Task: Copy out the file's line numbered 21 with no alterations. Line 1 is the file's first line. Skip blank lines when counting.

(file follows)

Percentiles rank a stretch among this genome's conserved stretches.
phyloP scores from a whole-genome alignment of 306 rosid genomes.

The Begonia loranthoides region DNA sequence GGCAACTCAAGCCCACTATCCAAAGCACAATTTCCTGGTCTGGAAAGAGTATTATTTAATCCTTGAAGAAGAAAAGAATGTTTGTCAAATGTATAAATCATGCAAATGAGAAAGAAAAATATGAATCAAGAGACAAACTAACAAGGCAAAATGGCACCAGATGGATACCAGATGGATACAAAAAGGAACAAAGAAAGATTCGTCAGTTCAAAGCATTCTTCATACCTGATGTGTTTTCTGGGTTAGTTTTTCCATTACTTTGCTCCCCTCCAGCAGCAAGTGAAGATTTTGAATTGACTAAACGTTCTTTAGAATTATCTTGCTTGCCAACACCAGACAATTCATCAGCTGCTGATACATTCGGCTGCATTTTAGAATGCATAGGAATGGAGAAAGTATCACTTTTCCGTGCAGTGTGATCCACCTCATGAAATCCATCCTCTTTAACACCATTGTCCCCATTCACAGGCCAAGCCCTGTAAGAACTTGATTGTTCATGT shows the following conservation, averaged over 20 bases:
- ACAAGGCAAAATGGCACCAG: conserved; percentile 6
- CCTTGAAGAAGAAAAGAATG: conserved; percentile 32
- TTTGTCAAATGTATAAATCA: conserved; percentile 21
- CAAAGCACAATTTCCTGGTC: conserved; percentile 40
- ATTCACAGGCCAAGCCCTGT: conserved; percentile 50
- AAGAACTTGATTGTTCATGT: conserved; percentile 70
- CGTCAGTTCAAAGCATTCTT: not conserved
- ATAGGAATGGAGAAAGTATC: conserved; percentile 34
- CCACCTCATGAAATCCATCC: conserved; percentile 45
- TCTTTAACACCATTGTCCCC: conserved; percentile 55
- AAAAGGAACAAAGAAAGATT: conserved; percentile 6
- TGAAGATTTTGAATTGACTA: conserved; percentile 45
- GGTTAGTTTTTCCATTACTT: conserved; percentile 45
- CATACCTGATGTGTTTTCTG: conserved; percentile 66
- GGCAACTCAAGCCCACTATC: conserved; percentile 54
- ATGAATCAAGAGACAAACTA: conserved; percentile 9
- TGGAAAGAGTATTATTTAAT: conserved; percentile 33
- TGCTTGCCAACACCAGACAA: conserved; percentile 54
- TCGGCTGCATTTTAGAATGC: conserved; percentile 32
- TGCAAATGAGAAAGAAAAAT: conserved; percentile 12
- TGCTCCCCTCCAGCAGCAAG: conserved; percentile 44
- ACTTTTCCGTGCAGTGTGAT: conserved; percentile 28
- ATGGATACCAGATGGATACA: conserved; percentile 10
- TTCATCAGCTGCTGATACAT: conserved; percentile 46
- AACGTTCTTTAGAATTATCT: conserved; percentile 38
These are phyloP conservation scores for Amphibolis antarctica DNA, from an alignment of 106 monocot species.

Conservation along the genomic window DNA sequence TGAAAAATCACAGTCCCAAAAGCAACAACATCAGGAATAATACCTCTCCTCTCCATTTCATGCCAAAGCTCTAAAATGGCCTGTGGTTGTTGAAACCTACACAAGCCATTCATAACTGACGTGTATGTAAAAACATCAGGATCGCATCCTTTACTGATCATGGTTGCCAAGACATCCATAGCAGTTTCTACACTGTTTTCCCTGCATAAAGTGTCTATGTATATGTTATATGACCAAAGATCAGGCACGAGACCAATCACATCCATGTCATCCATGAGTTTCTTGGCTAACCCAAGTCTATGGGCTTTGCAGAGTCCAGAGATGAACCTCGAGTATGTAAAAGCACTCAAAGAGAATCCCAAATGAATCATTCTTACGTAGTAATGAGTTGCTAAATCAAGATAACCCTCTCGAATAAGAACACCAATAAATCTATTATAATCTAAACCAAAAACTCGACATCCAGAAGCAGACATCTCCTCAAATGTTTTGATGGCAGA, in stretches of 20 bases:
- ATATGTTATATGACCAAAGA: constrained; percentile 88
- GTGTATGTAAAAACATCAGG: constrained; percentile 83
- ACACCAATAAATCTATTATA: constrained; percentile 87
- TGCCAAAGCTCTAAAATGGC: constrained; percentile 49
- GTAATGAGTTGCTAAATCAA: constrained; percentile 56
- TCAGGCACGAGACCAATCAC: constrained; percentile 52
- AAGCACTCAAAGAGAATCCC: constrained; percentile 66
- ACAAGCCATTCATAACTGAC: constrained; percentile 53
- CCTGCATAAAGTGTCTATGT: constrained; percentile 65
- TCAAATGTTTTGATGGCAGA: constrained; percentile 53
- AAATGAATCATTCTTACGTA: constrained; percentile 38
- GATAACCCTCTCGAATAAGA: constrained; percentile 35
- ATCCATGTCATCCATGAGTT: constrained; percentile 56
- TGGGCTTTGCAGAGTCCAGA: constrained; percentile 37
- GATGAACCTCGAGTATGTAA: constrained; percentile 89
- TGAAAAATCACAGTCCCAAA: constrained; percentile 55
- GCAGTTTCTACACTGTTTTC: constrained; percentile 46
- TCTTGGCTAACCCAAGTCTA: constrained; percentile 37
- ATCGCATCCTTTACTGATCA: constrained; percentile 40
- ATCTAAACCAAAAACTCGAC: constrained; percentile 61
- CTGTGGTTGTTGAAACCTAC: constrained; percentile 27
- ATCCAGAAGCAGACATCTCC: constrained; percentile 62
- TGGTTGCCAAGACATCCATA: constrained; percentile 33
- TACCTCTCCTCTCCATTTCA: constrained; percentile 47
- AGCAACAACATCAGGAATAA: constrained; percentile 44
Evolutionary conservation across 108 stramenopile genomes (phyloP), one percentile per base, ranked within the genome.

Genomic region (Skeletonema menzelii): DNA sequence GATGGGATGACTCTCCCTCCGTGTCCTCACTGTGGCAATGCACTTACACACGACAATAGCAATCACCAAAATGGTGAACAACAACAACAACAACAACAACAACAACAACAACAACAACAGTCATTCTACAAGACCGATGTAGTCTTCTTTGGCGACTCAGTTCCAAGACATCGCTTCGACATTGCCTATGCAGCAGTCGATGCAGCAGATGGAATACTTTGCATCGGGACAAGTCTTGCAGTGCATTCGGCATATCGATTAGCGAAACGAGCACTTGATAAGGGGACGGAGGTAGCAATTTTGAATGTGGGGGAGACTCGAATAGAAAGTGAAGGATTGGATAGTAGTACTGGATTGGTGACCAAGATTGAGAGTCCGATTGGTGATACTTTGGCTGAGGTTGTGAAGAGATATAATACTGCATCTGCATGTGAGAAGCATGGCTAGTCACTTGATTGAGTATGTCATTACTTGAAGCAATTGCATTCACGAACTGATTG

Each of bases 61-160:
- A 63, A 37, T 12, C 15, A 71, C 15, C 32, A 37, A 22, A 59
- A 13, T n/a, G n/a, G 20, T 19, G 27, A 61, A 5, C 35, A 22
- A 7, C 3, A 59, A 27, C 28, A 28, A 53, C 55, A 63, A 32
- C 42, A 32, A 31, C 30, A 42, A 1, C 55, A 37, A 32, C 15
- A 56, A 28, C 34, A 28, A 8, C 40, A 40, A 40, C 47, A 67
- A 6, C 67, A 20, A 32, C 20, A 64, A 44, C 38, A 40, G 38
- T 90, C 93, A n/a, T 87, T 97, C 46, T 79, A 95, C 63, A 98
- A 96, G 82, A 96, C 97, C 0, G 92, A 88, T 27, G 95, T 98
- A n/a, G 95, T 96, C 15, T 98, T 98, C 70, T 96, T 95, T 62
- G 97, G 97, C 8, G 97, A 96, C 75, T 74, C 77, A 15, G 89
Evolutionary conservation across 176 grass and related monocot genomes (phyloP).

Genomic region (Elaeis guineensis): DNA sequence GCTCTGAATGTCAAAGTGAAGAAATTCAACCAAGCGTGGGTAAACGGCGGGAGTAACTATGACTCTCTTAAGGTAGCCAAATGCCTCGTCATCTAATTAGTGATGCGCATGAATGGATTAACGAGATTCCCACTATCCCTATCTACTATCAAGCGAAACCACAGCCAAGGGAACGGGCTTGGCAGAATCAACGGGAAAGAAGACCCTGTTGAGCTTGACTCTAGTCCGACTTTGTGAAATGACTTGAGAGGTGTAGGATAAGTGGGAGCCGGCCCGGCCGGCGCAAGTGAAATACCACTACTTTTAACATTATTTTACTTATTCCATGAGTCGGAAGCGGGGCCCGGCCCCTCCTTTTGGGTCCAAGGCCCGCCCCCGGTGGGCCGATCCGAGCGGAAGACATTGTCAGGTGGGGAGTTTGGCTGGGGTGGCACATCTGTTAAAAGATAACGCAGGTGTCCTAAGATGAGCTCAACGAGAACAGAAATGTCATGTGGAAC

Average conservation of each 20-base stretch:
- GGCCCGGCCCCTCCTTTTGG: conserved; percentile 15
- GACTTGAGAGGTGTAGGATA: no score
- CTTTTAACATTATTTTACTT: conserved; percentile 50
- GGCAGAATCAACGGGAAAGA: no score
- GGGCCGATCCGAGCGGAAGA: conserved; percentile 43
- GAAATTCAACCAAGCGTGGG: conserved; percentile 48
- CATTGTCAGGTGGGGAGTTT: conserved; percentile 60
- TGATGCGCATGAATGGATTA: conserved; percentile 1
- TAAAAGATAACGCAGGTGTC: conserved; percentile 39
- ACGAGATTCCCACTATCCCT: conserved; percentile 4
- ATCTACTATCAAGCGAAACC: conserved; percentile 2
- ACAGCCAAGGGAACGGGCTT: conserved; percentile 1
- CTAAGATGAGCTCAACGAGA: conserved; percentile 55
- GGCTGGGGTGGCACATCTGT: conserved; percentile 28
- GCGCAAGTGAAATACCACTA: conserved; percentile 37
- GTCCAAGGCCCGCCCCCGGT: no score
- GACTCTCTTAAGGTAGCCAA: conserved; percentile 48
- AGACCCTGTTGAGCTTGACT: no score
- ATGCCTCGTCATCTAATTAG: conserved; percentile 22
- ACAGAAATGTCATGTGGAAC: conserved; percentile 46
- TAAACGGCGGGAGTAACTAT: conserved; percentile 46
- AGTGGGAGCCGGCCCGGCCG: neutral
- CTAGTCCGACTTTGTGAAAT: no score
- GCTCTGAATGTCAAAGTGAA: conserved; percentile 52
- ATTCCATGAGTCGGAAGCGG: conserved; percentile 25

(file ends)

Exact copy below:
- TGCTTGCCAACACCAGACAA: conserved; percentile 54